Search our Archives for press releases from other collectibles:
- All Press Releases
- Art Press Releases
- Coin Press Releases
- Comics Press Releases
- Currency Press Releases
- Domain Names & Intellectual Property Press Releases
- Entertainment Press Releases
- Historical Press Releases
- Jewelry, Timepieces & Luxury Accessories
- Movie Poster Press Releases
- Real Estate Press Releases
- Sports Press Releases
- Wine Press Releases
Press Release - March 29, 2006
Excessively Rare Cent/Dime "Mule" to be Offered at Auction!
Dallas, Texas: In the parlance of numismatists, a "mule" is "a coin or note with a mismatched obverse and reverse." This may mean different types, different denominations, or even different countries. It is an exceptionally rare error, and specimens of this type are exceptionally prized by collectors.
"This incredible error, which hails from Part Two of the Bellaire Collection, somehow escaped the scrutiny of Mint employees," said Greg Rohan, President of Dallas-based Heritage Auction Galleries. "We are uncertain how a Lincoln cent obverse die was paired with a Roosevelt dime reverse, but this coin proves that it happened."
"Only a handful of U.S. mules are known to exist," Rohan said. "This particular piece was widely publicized in Coin World and Numismatic News soon after its discovery. In the nearly 225-year history of U.S. coinage, with literally hundreds of billions of coins struck, the incredible rarity of the mule cannot be overstated."
"The obverse is sharply struck on the figure of Lincoln and the date, although the opposing dime die, being slightly smaller than the cent planchet, caused minor peripheral weakness on the obverse," Rohan continued. "In other words, nothing was behind the periphery of the cent die to force the expanding metal into the recesses. Naturally, the slightly smaller reverse dime die caused that side to be boldly struck."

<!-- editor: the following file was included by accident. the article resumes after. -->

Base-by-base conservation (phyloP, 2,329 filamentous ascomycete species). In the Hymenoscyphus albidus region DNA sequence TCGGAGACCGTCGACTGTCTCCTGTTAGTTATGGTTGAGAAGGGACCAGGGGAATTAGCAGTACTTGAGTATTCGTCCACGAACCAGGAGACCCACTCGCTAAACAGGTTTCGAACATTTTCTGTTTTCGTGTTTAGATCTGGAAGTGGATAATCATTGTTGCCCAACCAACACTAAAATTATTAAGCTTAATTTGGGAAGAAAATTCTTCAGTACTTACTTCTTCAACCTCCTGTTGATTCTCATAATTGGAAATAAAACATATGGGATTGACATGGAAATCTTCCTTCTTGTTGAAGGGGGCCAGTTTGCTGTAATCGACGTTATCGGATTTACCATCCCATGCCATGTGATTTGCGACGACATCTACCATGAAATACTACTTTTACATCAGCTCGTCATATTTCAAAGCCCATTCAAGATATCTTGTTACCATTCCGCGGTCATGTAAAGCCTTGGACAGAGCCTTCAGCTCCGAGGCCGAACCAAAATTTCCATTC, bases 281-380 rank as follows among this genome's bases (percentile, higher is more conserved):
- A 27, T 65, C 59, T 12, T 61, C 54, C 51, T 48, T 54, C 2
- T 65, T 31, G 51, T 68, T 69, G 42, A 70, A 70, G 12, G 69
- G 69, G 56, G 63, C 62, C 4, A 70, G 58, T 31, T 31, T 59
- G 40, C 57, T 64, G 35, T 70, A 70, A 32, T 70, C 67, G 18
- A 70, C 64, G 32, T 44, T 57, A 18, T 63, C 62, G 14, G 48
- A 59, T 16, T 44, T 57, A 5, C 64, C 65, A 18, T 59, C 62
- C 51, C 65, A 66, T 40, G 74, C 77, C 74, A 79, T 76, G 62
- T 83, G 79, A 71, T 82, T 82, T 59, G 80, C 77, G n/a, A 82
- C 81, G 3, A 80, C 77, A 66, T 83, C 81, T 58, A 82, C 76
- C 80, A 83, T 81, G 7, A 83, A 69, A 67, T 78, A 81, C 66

"Shortly after this phenomenon dropped from the mismatched dies," Rohan added, "it was discovered in Erie, Pennsylvania by someone who found the coin in a roll of 1999 cents obtained from a local bank. The discoverer then sold the piece to Dempsey & Baxter, a local jewelry store. Dempsey & Baxter held onto the piece until the present consignor 'made them an offer they couldn't refuse' in 2003. The consignor had hoped to surprise his father with the coin as a Christmas gift; however, his father unexpectedly died on October 2 of that year, several days before the coin was actually to be purchased. The consignor went ahead and bought the coin after his father's death and kept it alongside his other double-denomination errors."
"It has since been beautifully preserved," Rohan said, "and has developed no spots or other distractions. The coin remains a solid Premium Gem MS66, with full mint Red. For the error specialist, this would be the centerpiece of an advanced collection. Error collectors will long remember the present coin and can only hope that someday it will again be publicly offered. This prize represents a unique opportunity. It is undoubtedly one of the most important highlights of this or any other numismatic auction."
Included with this coin are copies of numerous articles from trade publications, local newspapers, and Internet news pieces, as well as a promo piece from Dempsey & Baxter that is signed by Jay W. Johnson, Mint Director when this piece was struck.
Heritage Auction Galleries will offer the 1999 1C Lincoln Cent obverse die muled with a Roosevelt Dime Reverse on a Lincoln Cent Planchet. MS66 Red PCGS in their upcoming Signature Auction, to be held April 26-29, 2006 as the official auctioneer of the Central States Numismatic Society's 2006 Convention, at the Greater Columbus Convention Center, located at 400 North High Street, Columbus, Ohio.
Images, descriptions, and prices realized from all of Heritage's previous auctions are available in the Permanent Auction Archives at the Heritage website.
To reserve your copy of a catalog for any upcoming Heritage auction, please contact Nicole Jewell, c/o Heritage Auction Galleries, 3500 Maple Avenue, 17th Floor, Dallas, TX 75219, or call 1-800-872-6467, ext. 272.